Get Paid To Write Interactive Fiction. Find Out How!

Robert Wiesehan 07-08-2014

ChoiceScript is one of the many different tools you can use to write interactive fiction. From visual novel creator Ren’Py Learn To Make Your Own Visual Novels With Ren'Py, Or Play One Of These Have you ever wanted to write a story with branching paths that you could share with your friends? If you answered yes, you owe it to yourself to check out Ren'Py. Read More to a host of other programs for writing Zork-style text adventures 3 Tools to Create Your Own Text Adventure Games Want to try making your own text adventure game? Here's your chance! These three tools will help you create your own complex and playable story. Read More , each one has its own style, strengths, and weaknesses. With so much about these programs being a matter of personal taste, what could ChoiceScript have that makes it stand out from all of the others?


Well, for starters, using ChoiceScript can get you paid.

Since 2009, Choice of Games has been publishing quality interactive fiction on web and mobile platforms. Learn about their cool style of interactive fiction, the ChoiceScript language, and how you could get your work published under their Hosted Games label.

Choice of Games’ Style

The cool thing about Choice of Games’ style of interactive fiction, is that it provides long stories full of informed choices and satisfying consequences. Consider the old Choose-Your-Own-Adventure (CYOA) books from the 1980s for a moment. They were full of branches that took the tale dramatically different directions, as shown in illustrated in this map from the CYOA gallery at Samizdat.

What CYOA offered in variety though, it lost in length. Each reading only offered a small number of choices, so the tales felt shallow. In contrast, Choice of Games creates interactive fiction that feels more like Telltale’s The Walking Dead games, or Bioware’s Mass Effect series. Each reader will ultimately experience many of the same vignettes, but how those scenes play out will be strongly informed by the foundation of stats and important decisions carried forward from early in the story.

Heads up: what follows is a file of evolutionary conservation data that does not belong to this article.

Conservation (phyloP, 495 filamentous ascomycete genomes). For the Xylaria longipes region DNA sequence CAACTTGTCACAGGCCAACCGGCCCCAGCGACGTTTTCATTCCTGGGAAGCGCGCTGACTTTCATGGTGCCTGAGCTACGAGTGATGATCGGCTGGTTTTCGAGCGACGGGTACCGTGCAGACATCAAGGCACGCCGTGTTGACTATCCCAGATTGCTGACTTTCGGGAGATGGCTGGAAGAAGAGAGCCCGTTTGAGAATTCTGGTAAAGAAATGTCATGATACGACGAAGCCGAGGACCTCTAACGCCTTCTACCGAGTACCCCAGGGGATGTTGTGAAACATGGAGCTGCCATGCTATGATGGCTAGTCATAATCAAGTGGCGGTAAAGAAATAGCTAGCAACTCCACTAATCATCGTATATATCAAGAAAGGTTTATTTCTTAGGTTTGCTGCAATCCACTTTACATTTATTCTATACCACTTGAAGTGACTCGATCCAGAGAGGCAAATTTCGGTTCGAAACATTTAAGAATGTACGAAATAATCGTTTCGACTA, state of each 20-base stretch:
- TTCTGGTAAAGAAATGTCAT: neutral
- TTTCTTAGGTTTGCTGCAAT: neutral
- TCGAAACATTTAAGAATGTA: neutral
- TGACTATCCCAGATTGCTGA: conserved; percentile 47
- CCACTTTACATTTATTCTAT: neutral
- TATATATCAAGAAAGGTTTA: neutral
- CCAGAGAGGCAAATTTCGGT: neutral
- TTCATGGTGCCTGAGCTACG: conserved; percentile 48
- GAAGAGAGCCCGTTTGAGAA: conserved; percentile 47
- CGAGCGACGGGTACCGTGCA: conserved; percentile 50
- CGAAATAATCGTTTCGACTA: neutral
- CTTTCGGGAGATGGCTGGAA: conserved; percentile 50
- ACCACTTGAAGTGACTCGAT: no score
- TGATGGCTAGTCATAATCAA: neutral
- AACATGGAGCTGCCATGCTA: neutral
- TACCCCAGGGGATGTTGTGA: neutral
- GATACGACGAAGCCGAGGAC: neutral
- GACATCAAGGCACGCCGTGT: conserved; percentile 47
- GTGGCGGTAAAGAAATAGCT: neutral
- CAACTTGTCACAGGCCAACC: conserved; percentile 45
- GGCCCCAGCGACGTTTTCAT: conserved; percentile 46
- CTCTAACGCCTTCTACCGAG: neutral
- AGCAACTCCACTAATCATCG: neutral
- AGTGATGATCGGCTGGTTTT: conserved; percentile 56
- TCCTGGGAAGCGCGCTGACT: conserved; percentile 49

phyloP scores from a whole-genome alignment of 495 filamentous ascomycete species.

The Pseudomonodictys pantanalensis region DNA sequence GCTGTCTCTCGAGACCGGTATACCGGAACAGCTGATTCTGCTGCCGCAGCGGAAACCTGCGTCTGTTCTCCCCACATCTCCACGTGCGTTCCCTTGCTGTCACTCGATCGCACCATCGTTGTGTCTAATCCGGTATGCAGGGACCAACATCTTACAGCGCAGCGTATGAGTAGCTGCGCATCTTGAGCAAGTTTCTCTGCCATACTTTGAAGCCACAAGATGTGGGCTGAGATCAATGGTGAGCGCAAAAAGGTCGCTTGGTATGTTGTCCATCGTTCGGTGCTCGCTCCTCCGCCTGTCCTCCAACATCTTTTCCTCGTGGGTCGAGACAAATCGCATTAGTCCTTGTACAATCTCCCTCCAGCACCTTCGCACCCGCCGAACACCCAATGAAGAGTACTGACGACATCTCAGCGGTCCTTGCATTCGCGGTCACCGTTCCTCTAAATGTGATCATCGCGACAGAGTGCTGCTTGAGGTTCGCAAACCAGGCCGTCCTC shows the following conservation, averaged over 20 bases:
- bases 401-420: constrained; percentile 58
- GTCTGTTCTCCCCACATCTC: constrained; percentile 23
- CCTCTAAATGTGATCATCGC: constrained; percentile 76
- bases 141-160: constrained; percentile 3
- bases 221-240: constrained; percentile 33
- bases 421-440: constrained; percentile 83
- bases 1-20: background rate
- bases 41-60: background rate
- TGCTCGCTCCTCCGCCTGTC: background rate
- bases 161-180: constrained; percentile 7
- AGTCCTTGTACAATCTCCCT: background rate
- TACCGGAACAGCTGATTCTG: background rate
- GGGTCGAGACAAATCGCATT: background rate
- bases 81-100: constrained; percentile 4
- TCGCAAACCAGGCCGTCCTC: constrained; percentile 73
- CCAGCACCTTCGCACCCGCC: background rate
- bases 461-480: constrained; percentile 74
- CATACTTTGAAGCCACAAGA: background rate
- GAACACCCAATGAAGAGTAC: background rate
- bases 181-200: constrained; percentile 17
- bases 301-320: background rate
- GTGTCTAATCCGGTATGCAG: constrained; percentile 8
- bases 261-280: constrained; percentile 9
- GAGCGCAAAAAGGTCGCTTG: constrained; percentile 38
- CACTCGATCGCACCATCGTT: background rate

Have you been developing a close relationship with a member of the supporting cast? Expect that character to have your back when the going gets tough, and maybe even profess their love to you. Have you been solving problems with brute force throughout the story? Don’t expect your underdeveloped social skills to get you out of trouble when you’re cornered by a superior foe. You’ll prove who you are with your early choices, and reap the consequences in later chapters, for better or for worse. Check out some of the stats tracked in the recently released Mecha Ace below.

Want to learn to write this style of interactive fiction? Choice of Games offers lots of advice on matching their style under the game design tag on their blog and in their official forum.


Have an idea of what you want to make? Great! Head on over to the ChoiceScript introduction page and get the zip file that has what you need to get started. There are several pages of techniques you can use to get your desired results when you make your own game, but if you’re feeling intimidated, just limit yourself to the techniques on the introduction page at first.